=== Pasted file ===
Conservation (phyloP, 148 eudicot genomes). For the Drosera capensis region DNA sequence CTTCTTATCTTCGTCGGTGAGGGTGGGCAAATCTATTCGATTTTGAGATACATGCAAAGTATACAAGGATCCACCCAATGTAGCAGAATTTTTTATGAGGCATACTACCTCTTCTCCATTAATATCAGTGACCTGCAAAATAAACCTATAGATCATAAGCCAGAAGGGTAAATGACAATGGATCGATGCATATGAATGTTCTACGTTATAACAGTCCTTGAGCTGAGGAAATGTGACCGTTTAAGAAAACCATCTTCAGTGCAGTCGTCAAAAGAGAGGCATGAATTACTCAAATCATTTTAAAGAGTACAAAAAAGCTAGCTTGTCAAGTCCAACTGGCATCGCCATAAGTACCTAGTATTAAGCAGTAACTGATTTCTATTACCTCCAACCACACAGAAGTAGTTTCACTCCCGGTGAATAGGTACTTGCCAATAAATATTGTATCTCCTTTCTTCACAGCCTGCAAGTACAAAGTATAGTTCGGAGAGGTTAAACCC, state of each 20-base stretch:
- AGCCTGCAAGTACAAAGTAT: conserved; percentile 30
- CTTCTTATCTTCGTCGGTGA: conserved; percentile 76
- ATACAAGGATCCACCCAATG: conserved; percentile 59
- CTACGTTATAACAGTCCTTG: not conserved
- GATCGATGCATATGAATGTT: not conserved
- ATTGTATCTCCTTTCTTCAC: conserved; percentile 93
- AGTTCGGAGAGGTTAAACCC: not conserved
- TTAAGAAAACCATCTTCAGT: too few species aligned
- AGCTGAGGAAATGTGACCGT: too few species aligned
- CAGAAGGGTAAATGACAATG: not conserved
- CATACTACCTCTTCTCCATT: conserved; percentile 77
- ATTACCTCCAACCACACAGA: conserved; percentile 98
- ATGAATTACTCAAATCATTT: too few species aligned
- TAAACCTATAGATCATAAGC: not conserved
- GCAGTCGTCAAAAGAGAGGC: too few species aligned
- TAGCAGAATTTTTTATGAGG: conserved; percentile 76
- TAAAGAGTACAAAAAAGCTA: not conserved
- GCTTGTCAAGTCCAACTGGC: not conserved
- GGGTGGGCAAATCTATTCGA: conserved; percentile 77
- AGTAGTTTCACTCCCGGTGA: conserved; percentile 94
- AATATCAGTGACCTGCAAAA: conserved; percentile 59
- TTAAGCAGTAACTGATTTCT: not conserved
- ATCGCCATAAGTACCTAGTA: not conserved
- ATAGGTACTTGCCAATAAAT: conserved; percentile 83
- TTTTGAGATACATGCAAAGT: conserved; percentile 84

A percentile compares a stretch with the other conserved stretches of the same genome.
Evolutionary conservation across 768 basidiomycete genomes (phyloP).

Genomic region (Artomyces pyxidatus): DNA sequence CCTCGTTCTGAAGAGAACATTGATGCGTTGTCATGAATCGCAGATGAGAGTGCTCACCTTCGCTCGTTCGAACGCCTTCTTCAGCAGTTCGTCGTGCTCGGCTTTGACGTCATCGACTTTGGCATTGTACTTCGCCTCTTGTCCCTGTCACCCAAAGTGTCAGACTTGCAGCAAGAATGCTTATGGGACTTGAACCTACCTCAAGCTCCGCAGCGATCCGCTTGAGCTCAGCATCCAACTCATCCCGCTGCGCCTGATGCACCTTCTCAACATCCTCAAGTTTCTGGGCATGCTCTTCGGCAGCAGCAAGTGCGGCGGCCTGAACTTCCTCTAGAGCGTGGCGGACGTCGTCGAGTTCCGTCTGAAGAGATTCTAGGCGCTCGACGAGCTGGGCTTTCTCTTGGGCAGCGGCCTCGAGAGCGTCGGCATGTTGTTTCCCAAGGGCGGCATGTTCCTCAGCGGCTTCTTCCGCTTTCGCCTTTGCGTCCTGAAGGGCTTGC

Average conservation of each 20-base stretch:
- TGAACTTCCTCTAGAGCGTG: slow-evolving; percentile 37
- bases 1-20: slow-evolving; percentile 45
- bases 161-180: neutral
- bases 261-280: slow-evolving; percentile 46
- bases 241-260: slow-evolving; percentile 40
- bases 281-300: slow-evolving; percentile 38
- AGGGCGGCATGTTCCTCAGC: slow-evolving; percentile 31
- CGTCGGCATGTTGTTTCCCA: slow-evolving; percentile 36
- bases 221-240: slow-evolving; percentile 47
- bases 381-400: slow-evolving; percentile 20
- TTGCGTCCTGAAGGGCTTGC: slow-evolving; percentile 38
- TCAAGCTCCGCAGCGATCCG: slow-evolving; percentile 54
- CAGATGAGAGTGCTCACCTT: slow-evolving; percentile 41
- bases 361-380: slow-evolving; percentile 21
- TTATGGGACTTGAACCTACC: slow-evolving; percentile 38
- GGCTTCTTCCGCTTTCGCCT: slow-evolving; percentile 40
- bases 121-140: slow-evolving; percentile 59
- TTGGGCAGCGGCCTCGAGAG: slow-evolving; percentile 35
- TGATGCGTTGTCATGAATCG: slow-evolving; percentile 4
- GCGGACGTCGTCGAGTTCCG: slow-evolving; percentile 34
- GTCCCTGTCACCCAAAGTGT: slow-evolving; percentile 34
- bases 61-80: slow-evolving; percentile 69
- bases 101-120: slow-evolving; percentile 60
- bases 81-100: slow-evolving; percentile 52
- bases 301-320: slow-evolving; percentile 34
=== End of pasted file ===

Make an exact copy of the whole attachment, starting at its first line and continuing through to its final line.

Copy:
Conservation (phyloP, 148 eudicot genomes). For the Drosera capensis region DNA sequence CTTCTTATCTTCGTCGGTGAGGGTGGGCAAATCTATTCGATTTTGAGATACATGCAAAGTATACAAGGATCCACCCAATGTAGCAGAATTTTTTATGAGGCATACTACCTCTTCTCCATTAATATCAGTGACCTGCAAAATAAACCTATAGATCATAAGCCAGAAGGGTAAATGACAATGGATCGATGCATATGAATGTTCTACGTTATAACAGTCCTTGAGCTGAGGAAATGTGACCGTTTAAGAAAACCATCTTCAGTGCAGTCGTCAAAAGAGAGGCATGAATTACTCAAATCATTTTAAAGAGTACAAAAAAGCTAGCTTGTCAAGTCCAACTGGCATCGCCATAAGTACCTAGTATTAAGCAGTAACTGATTTCTATTACCTCCAACCACACAGAAGTAGTTTCACTCCCGGTGAATAGGTACTTGCCAATAAATATTGTATCTCCTTTCTTCACAGCCTGCAAGTACAAAGTATAGTTCGGAGAGGTTAAACCC, state of each 20-base stretch:
- AGCCTGCAAGTACAAAGTAT: conserved; percentile 30
- CTTCTTATCTTCGTCGGTGA: conserved; percentile 76
- ATACAAGGATCCACCCAATG: conserved; percentile 59
- CTACGTTATAACAGTCCTTG: not conserved
- GATCGATGCATATGAATGTT: not conserved
- ATTGTATCTCCTTTCTTCAC: conserved; percentile 93
- AGTTCGGAGAGGTTAAACCC: not conserved
- TTAAGAAAACCATCTTCAGT: too few species aligned
- AGCTGAGGAAATGTGACCGT: too few species aligned
- CAGAAGGGTAAATGACAATG: not conserved
- CATACTACCTCTTCTCCATT: conserved; percentile 77
- ATTACCTCCAACCACACAGA: conserved; percentile 98
- ATGAATTACTCAAATCATTT: too few species aligned
- TAAACCTATAGATCATAAGC: not conserved
- GCAGTCGTCAAAAGAGAGGC: too few species aligned
- TAGCAGAATTTTTTATGAGG: conserved; percentile 76
- TAAAGAGTACAAAAAAGCTA: not conserved
- GCTTGTCAAGTCCAACTGGC: not conserved
- GGGTGGGCAAATCTATTCGA: conserved; percentile 77
- AGTAGTTTCACTCCCGGTGA: conserved; percentile 94
- AATATCAGTGACCTGCAAAA: conserved; percentile 59
- TTAAGCAGTAACTGATTTCT: not conserved
- ATCGCCATAAGTACCTAGTA: not conserved
- ATAGGTACTTGCCAATAAAT: conserved; percentile 83
- TTTTGAGATACATGCAAAGT: conserved; percentile 84

A percentile compares a stretch with the other conserved stretches of the same genome.
Evolutionary conservation across 768 basidiomycete genomes (phyloP).

Genomic region (Artomyces pyxidatus): DNA sequence CCTCGTTCTGAAGAGAACATTGATGCGTTGTCATGAATCGCAGATGAGAGTGCTCACCTTCGCTCGTTCGAACGCCTTCTTCAGCAGTTCGTCGTGCTCGGCTTTGACGTCATCGACTTTGGCATTGTACTTCGCCTCTTGTCCCTGTCACCCAAAGTGTCAGACTTGCAGCAAGAATGCTTATGGGACTTGAACCTACCTCAAGCTCCGCAGCGATCCGCTTGAGCTCAGCATCCAACTCATCCCGCTGCGCCTGATGCACCTTCTCAACATCCTCAAGTTTCTGGGCATGCTCTTCGGCAGCAGCAAGTGCGGCGGCCTGAACTTCCTCTAGAGCGTGGCGGACGTCGTCGAGTTCCGTCTGAAGAGATTCTAGGCGCTCGACGAGCTGGGCTTTCTCTTGGGCAGCGGCCTCGAGAGCGTCGGCATGTTGTTTCCCAAGGGCGGCATGTTCCTCAGCGGCTTCTTCCGCTTTCGCCTTTGCGTCCTGAAGGGCTTGC

Average conservation of each 20-base stretch:
- TGAACTTCCTCTAGAGCGTG: slow-evolving; percentile 37
- bases 1-20: slow-evolving; percentile 45
- bases 161-180: neutral
- bases 261-280: slow-evolving; percentile 46
- bases 241-260: slow-evolving; percentile 40
- bases 281-300: slow-evolving; percentile 38
- AGGGCGGCATGTTCCTCAGC: slow-evolving; percentile 31
- CGTCGGCATGTTGTTTCCCA: slow-evolving; percentile 36
- bases 221-240: slow-evolving; percentile 47
- bases 381-400: slow-evolving; percentile 20
- TTGCGTCCTGAAGGGCTTGC: slow-evolving; percentile 38
- TCAAGCTCCGCAGCGATCCG: slow-evolving; percentile 54
- CAGATGAGAGTGCTCACCTT: slow-evolving; percentile 41
- bases 361-380: slow-evolving; percentile 21
- TTATGGGACTTGAACCTACC: slow-evolving; percentile 38
- GGCTTCTTCCGCTTTCGCCT: slow-evolving; percentile 40
- bases 121-140: slow-evolving; percentile 59
- TTGGGCAGCGGCCTCGAGAG: slow-evolving; percentile 35
- TGATGCGTTGTCATGAATCG: slow-evolving; percentile 4
- GCGGACGTCGTCGAGTTCCG: slow-evolving; percentile 34
- GTCCCTGTCACCCAAAGTGT: slow-evolving; percentile 34
- bases 61-80: slow-evolving; percentile 69
- bases 101-120: slow-evolving; percentile 60
- bases 81-100: slow-evolving; percentile 52
- bases 301-320: slow-evolving; percentile 34